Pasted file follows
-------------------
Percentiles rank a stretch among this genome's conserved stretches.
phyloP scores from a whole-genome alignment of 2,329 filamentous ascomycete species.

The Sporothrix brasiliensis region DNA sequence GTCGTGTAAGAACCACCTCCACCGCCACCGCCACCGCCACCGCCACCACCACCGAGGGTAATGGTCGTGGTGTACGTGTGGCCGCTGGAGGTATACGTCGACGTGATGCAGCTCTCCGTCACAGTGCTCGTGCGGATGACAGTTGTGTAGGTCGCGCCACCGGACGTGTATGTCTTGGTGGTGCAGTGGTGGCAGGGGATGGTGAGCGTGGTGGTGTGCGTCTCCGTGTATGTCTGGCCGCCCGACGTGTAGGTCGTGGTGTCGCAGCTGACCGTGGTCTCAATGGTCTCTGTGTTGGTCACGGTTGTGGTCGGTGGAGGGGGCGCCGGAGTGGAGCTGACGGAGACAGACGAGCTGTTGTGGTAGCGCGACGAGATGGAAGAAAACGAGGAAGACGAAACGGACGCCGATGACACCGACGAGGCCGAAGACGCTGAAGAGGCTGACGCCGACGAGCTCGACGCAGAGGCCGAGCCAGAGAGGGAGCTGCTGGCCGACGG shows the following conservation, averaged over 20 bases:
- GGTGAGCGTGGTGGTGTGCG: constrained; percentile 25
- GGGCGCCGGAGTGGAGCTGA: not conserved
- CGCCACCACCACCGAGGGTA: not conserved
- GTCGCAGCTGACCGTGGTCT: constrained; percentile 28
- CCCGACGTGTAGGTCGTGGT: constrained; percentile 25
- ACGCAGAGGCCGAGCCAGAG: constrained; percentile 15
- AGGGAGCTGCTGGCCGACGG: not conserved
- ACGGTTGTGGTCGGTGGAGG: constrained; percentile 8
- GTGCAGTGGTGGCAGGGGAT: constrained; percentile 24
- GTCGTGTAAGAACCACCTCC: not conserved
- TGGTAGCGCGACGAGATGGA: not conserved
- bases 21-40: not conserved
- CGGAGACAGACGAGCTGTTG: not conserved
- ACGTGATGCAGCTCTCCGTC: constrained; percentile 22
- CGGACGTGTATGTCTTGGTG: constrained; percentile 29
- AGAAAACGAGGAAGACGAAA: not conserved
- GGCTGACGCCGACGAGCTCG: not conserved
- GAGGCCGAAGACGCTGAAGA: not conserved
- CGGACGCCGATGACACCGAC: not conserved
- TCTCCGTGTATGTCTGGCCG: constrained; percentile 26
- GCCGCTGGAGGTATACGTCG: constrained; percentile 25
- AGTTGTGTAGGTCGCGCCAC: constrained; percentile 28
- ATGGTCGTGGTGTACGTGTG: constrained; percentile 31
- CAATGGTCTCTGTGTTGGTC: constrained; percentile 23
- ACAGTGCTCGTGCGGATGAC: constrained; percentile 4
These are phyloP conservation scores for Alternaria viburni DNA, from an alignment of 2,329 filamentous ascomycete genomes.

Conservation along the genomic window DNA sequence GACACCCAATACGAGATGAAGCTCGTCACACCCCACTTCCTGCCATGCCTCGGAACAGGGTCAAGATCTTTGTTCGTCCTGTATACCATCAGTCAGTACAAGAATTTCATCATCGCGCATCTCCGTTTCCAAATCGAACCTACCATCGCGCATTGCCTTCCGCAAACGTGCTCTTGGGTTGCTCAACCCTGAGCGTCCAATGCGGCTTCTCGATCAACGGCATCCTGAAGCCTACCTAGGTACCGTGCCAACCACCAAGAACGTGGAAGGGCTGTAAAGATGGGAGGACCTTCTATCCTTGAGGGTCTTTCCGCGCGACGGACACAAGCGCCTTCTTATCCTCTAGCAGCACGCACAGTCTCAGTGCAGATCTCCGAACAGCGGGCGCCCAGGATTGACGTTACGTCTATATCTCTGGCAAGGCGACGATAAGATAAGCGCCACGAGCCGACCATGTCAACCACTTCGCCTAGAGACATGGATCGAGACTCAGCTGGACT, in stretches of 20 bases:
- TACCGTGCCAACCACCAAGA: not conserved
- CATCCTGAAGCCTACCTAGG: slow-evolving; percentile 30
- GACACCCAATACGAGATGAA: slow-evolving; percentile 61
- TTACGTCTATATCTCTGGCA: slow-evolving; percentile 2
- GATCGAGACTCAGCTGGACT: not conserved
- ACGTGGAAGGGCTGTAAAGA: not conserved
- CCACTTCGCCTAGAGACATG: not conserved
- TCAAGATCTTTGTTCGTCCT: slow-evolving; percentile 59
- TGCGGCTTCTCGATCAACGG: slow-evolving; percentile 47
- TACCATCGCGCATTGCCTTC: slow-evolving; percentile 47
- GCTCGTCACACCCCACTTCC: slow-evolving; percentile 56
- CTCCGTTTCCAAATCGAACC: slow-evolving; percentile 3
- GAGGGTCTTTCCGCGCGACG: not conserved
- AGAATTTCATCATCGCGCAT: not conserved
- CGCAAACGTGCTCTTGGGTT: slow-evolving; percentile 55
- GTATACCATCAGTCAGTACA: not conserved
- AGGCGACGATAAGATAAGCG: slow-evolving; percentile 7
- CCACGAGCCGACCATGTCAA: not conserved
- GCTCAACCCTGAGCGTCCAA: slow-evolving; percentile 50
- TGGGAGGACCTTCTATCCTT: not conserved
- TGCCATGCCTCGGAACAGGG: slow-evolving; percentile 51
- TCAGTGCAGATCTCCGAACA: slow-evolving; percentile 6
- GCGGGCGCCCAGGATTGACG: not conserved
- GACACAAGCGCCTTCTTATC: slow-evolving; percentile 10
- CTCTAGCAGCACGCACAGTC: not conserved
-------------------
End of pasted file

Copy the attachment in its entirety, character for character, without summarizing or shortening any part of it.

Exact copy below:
Percentiles rank a stretch among this genome's conserved stretches.
phyloP scores from a whole-genome alignment of 2,329 filamentous ascomycete species.

The Sporothrix brasiliensis region DNA sequence GTCGTGTAAGAACCACCTCCACCGCCACCGCCACCGCCACCGCCACCACCACCGAGGGTAATGGTCGTGGTGTACGTGTGGCCGCTGGAGGTATACGTCGACGTGATGCAGCTCTCCGTCACAGTGCTCGTGCGGATGACAGTTGTGTAGGTCGCGCCACCGGACGTGTATGTCTTGGTGGTGCAGTGGTGGCAGGGGATGGTGAGCGTGGTGGTGTGCGTCTCCGTGTATGTCTGGCCGCCCGACGTGTAGGTCGTGGTGTCGCAGCTGACCGTGGTCTCAATGGTCTCTGTGTTGGTCACGGTTGTGGTCGGTGGAGGGGGCGCCGGAGTGGAGCTGACGGAGACAGACGAGCTGTTGTGGTAGCGCGACGAGATGGAAGAAAACGAGGAAGACGAAACGGACGCCGATGACACCGACGAGGCCGAAGACGCTGAAGAGGCTGACGCCGACGAGCTCGACGCAGAGGCCGAGCCAGAGAGGGAGCTGCTGGCCGACGG shows the following conservation, averaged over 20 bases:
- GGTGAGCGTGGTGGTGTGCG: constrained; percentile 25
- GGGCGCCGGAGTGGAGCTGA: not conserved
- CGCCACCACCACCGAGGGTA: not conserved
- GTCGCAGCTGACCGTGGTCT: constrained; percentile 28
- CCCGACGTGTAGGTCGTGGT: constrained; percentile 25
- ACGCAGAGGCCGAGCCAGAG: constrained; percentile 15
- AGGGAGCTGCTGGCCGACGG: not conserved
- ACGGTTGTGGTCGGTGGAGG: constrained; percentile 8
- GTGCAGTGGTGGCAGGGGAT: constrained; percentile 24
- GTCGTGTAAGAACCACCTCC: not conserved
- TGGTAGCGCGACGAGATGGA: not conserved
- bases 21-40: not conserved
- CGGAGACAGACGAGCTGTTG: not conserved
- ACGTGATGCAGCTCTCCGTC: constrained; percentile 22
- CGGACGTGTATGTCTTGGTG: constrained; percentile 29
- AGAAAACGAGGAAGACGAAA: not conserved
- GGCTGACGCCGACGAGCTCG: not conserved
- GAGGCCGAAGACGCTGAAGA: not conserved
- CGGACGCCGATGACACCGAC: not conserved
- TCTCCGTGTATGTCTGGCCG: constrained; percentile 26
- GCCGCTGGAGGTATACGTCG: constrained; percentile 25
- AGTTGTGTAGGTCGCGCCAC: constrained; percentile 28
- ATGGTCGTGGTGTACGTGTG: constrained; percentile 31
- CAATGGTCTCTGTGTTGGTC: constrained; percentile 23
- ACAGTGCTCGTGCGGATGAC: constrained; percentile 4
These are phyloP conservation scores for Alternaria viburni DNA, from an alignment of 2,329 filamentous ascomycete genomes.

Conservation along the genomic window DNA sequence GACACCCAATACGAGATGAAGCTCGTCACACCCCACTTCCTGCCATGCCTCGGAACAGGGTCAAGATCTTTGTTCGTCCTGTATACCATCAGTCAGTACAAGAATTTCATCATCGCGCATCTCCGTTTCCAAATCGAACCTACCATCGCGCATTGCCTTCCGCAAACGTGCTCTTGGGTTGCTCAACCCTGAGCGTCCAATGCGGCTTCTCGATCAACGGCATCCTGAAGCCTACCTAGGTACCGTGCCAACCACCAAGAACGTGGAAGGGCTGTAAAGATGGGAGGACCTTCTATCCTTGAGGGTCTTTCCGCGCGACGGACACAAGCGCCTTCTTATCCTCTAGCAGCACGCACAGTCTCAGTGCAGATCTCCGAACAGCGGGCGCCCAGGATTGACGTTACGTCTATATCTCTGGCAAGGCGACGATAAGATAAGCGCCACGAGCCGACCATGTCAACCACTTCGCCTAGAGACATGGATCGAGACTCAGCTGGACT, in stretches of 20 bases:
- TACCGTGCCAACCACCAAGA: not conserved
- CATCCTGAAGCCTACCTAGG: slow-evolving; percentile 30
- GACACCCAATACGAGATGAA: slow-evolving; percentile 61
- TTACGTCTATATCTCTGGCA: slow-evolving; percentile 2
- GATCGAGACTCAGCTGGACT: not conserved
- ACGTGGAAGGGCTGTAAAGA: not conserved
- CCACTTCGCCTAGAGACATG: not conserved
- TCAAGATCTTTGTTCGTCCT: slow-evolving; percentile 59
- TGCGGCTTCTCGATCAACGG: slow-evolving; percentile 47
- TACCATCGCGCATTGCCTTC: slow-evolving; percentile 47
- GCTCGTCACACCCCACTTCC: slow-evolving; percentile 56
- CTCCGTTTCCAAATCGAACC: slow-evolving; percentile 3
- GAGGGTCTTTCCGCGCGACG: not conserved
- AGAATTTCATCATCGCGCAT: not conserved
- CGCAAACGTGCTCTTGGGTT: slow-evolving; percentile 55
- GTATACCATCAGTCAGTACA: not conserved
- AGGCGACGATAAGATAAGCG: slow-evolving; percentile 7
- CCACGAGCCGACCATGTCAA: not conserved
- GCTCAACCCTGAGCGTCCAA: slow-evolving; percentile 50
- TGGGAGGACCTTCTATCCTT: not conserved
- TGCCATGCCTCGGAACAGGG: slow-evolving; percentile 51
- TCAGTGCAGATCTCCGAACA: slow-evolving; percentile 6
- GCGGGCGCCCAGGATTGACG: not conserved
- GACACAAGCGCCTTCTTATC: slow-evolving; percentile 10
- CTCTAGCAGCACGCACAGTC: not conserved